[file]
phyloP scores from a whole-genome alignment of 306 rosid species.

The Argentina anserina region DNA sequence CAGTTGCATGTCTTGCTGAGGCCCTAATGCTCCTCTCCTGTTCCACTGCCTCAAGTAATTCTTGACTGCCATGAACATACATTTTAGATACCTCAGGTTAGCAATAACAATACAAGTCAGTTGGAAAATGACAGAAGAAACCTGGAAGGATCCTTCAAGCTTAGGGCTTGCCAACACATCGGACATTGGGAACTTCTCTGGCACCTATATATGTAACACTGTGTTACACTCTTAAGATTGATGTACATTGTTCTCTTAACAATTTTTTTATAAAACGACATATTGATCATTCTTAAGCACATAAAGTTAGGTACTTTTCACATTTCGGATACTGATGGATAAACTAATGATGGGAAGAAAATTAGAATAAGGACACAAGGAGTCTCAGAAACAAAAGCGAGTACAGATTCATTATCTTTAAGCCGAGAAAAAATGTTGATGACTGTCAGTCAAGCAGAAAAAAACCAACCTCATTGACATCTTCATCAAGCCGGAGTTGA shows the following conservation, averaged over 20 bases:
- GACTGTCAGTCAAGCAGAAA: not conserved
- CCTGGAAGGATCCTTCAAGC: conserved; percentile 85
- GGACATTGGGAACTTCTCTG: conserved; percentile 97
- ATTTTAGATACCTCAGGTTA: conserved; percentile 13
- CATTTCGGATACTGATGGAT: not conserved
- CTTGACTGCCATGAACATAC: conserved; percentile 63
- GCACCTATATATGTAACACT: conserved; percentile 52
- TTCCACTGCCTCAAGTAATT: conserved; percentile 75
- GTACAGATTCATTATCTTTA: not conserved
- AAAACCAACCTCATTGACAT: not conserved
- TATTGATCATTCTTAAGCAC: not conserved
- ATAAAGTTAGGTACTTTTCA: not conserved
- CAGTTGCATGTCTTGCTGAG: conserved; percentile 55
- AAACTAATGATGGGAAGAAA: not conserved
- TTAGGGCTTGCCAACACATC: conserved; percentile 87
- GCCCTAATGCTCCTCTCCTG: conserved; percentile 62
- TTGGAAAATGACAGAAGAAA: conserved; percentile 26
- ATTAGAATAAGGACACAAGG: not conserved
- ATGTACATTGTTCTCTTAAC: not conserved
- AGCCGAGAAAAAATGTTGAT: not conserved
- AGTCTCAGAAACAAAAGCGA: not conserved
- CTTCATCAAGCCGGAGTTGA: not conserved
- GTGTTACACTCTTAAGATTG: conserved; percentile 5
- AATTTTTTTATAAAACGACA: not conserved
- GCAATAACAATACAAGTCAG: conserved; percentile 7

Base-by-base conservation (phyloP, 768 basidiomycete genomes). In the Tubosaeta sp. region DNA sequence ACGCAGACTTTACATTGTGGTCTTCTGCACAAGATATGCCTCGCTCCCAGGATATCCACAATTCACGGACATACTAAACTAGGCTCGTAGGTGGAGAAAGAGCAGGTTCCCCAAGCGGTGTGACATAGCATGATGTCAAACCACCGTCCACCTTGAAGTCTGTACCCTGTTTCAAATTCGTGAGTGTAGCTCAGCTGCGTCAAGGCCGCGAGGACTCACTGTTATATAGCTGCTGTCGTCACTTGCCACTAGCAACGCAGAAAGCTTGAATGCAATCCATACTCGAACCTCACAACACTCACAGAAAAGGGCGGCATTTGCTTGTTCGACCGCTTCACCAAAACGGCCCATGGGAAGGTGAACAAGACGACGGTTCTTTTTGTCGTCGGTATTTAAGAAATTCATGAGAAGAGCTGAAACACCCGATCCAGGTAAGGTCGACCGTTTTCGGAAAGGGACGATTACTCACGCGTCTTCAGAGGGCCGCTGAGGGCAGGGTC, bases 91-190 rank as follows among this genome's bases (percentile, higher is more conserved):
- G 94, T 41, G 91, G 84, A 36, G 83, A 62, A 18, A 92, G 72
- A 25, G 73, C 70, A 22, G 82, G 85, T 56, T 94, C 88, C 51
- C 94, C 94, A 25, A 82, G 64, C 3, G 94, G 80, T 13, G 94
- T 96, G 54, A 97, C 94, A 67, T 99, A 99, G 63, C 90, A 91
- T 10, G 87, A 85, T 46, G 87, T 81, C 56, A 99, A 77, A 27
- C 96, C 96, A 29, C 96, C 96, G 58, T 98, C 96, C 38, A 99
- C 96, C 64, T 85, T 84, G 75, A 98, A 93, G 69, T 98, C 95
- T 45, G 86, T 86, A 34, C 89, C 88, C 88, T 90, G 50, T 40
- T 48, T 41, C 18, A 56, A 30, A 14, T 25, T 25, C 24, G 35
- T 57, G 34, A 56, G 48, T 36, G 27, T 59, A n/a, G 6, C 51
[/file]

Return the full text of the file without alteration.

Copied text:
phyloP scores from a whole-genome alignment of 306 rosid species.

The Argentina anserina region DNA sequence CAGTTGCATGTCTTGCTGAGGCCCTAATGCTCCTCTCCTGTTCCACTGCCTCAAGTAATTCTTGACTGCCATGAACATACATTTTAGATACCTCAGGTTAGCAATAACAATACAAGTCAGTTGGAAAATGACAGAAGAAACCTGGAAGGATCCTTCAAGCTTAGGGCTTGCCAACACATCGGACATTGGGAACTTCTCTGGCACCTATATATGTAACACTGTGTTACACTCTTAAGATTGATGTACATTGTTCTCTTAACAATTTTTTTATAAAACGACATATTGATCATTCTTAAGCACATAAAGTTAGGTACTTTTCACATTTCGGATACTGATGGATAAACTAATGATGGGAAGAAAATTAGAATAAGGACACAAGGAGTCTCAGAAACAAAAGCGAGTACAGATTCATTATCTTTAAGCCGAGAAAAAATGTTGATGACTGTCAGTCAAGCAGAAAAAAACCAACCTCATTGACATCTTCATCAAGCCGGAGTTGA shows the following conservation, averaged over 20 bases:
- GACTGTCAGTCAAGCAGAAA: not conserved
- CCTGGAAGGATCCTTCAAGC: conserved; percentile 85
- GGACATTGGGAACTTCTCTG: conserved; percentile 97
- ATTTTAGATACCTCAGGTTA: conserved; percentile 13
- CATTTCGGATACTGATGGAT: not conserved
- CTTGACTGCCATGAACATAC: conserved; percentile 63
- GCACCTATATATGTAACACT: conserved; percentile 52
- TTCCACTGCCTCAAGTAATT: conserved; percentile 75
- GTACAGATTCATTATCTTTA: not conserved
- AAAACCAACCTCATTGACAT: not conserved
- TATTGATCATTCTTAAGCAC: not conserved
- ATAAAGTTAGGTACTTTTCA: not conserved
- CAGTTGCATGTCTTGCTGAG: conserved; percentile 55
- AAACTAATGATGGGAAGAAA: not conserved
- TTAGGGCTTGCCAACACATC: conserved; percentile 87
- GCCCTAATGCTCCTCTCCTG: conserved; percentile 62
- TTGGAAAATGACAGAAGAAA: conserved; percentile 26
- ATTAGAATAAGGACACAAGG: not conserved
- ATGTACATTGTTCTCTTAAC: not conserved
- AGCCGAGAAAAAATGTTGAT: not conserved
- AGTCTCAGAAACAAAAGCGA: not conserved
- CTTCATCAAGCCGGAGTTGA: not conserved
- GTGTTACACTCTTAAGATTG: conserved; percentile 5
- AATTTTTTTATAAAACGACA: not conserved
- GCAATAACAATACAAGTCAG: conserved; percentile 7

Base-by-base conservation (phyloP, 768 basidiomycete genomes). In the Tubosaeta sp. region DNA sequence ACGCAGACTTTACATTGTGGTCTTCTGCACAAGATATGCCTCGCTCCCAGGATATCCACAATTCACGGACATACTAAACTAGGCTCGTAGGTGGAGAAAGAGCAGGTTCCCCAAGCGGTGTGACATAGCATGATGTCAAACCACCGTCCACCTTGAAGTCTGTACCCTGTTTCAAATTCGTGAGTGTAGCTCAGCTGCGTCAAGGCCGCGAGGACTCACTGTTATATAGCTGCTGTCGTCACTTGCCACTAGCAACGCAGAAAGCTTGAATGCAATCCATACTCGAACCTCACAACACTCACAGAAAAGGGCGGCATTTGCTTGTTCGACCGCTTCACCAAAACGGCCCATGGGAAGGTGAACAAGACGACGGTTCTTTTTGTCGTCGGTATTTAAGAAATTCATGAGAAGAGCTGAAACACCCGATCCAGGTAAGGTCGACCGTTTTCGGAAAGGGACGATTACTCACGCGTCTTCAGAGGGCCGCTGAGGGCAGGGTC, bases 91-190 rank as follows among this genome's bases (percentile, higher is more conserved):
- G 94, T 41, G 91, G 84, A 36, G 83, A 62, A 18, A 92, G 72
- A 25, G 73, C 70, A 22, G 82, G 85, T 56, T 94, C 88, C 51
- C 94, C 94, A 25, A 82, G 64, C 3, G 94, G 80, T 13, G 94
- T 96, G 54, A 97, C 94, A 67, T 99, A 99, G 63, C 90, A 91
- T 10, G 87, A 85, T 46, G 87, T 81, C 56, A 99, A 77, A 27
- C 96, C 96, A 29, C 96, C 96, G 58, T 98, C 96, C 38, A 99
- C 96, C 64, T 85, T 84, G 75, A 98, A 93, G 69, T 98, C 95
- T 45, G 86, T 86, A 34, C 89, C 88, C 88, T 90, G 50, T 40
- T 48, T 41, C 18, A 56, A 30, A 14, T 25, T 25, C 24, G 35
- T 57, G 34, A 56, G 48, T 36, G 27, T 59, A n/a, G 6, C 51